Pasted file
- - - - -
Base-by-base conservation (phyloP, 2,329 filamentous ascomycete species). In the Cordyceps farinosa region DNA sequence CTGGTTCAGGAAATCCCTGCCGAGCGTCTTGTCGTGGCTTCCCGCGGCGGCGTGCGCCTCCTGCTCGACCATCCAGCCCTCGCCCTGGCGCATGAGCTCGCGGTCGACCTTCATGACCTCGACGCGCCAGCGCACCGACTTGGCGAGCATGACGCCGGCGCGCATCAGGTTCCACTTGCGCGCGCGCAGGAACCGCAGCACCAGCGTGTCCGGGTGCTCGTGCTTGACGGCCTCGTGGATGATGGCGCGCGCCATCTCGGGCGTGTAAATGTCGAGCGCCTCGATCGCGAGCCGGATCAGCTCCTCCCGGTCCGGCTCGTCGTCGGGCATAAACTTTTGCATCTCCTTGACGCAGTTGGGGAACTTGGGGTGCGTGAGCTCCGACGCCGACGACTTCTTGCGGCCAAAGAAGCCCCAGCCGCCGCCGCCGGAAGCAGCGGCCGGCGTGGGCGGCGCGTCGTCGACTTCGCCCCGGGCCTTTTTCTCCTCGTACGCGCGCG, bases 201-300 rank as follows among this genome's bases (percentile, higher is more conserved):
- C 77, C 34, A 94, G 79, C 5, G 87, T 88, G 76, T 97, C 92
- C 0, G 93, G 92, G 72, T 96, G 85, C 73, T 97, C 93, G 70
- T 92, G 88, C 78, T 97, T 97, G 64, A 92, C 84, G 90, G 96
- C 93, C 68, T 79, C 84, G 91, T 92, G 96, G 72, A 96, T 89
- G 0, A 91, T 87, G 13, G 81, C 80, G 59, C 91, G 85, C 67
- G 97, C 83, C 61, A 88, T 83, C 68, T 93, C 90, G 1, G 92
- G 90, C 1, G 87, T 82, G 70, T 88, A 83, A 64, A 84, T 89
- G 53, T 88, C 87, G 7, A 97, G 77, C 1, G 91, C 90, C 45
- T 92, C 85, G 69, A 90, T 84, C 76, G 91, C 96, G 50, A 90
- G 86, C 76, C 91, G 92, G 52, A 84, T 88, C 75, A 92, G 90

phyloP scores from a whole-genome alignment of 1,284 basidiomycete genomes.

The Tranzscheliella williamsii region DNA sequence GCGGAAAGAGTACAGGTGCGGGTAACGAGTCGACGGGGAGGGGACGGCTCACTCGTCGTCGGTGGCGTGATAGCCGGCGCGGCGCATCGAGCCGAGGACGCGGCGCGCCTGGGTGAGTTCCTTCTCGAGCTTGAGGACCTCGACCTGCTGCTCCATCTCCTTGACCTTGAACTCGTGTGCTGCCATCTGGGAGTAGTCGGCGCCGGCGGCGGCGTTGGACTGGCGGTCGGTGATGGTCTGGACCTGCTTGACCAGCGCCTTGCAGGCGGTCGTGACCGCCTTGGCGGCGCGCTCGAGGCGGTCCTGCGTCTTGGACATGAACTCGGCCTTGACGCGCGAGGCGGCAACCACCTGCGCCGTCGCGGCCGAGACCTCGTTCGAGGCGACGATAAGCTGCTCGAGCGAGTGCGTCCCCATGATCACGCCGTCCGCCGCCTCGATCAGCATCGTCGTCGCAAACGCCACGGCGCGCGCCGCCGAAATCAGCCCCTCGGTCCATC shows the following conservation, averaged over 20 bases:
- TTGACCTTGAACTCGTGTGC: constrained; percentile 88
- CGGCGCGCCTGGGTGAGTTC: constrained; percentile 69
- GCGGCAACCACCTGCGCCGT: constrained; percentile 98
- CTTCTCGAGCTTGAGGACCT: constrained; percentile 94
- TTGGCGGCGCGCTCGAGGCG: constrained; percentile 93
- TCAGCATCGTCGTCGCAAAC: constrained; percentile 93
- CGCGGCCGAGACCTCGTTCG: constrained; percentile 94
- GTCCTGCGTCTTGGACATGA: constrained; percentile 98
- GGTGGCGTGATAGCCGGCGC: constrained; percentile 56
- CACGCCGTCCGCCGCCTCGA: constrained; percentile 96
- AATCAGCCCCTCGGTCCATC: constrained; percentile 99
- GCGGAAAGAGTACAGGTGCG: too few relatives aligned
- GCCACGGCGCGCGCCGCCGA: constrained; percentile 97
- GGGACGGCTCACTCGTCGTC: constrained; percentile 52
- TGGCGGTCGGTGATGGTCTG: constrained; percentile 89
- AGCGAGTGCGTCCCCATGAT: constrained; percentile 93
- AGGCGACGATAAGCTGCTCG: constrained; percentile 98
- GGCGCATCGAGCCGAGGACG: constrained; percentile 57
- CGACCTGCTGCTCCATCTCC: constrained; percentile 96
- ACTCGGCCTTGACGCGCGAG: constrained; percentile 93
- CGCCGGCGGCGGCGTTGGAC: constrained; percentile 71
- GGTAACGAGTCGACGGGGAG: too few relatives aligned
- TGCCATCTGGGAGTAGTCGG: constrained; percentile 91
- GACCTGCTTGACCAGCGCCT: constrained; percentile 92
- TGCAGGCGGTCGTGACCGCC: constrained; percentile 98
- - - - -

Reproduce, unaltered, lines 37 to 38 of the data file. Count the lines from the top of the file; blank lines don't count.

- GACCTGCTTGACCAGCGCCT: constrained; percentile 92
- TGCAGGCGGTCGTGACCGCC: constrained; percentile 98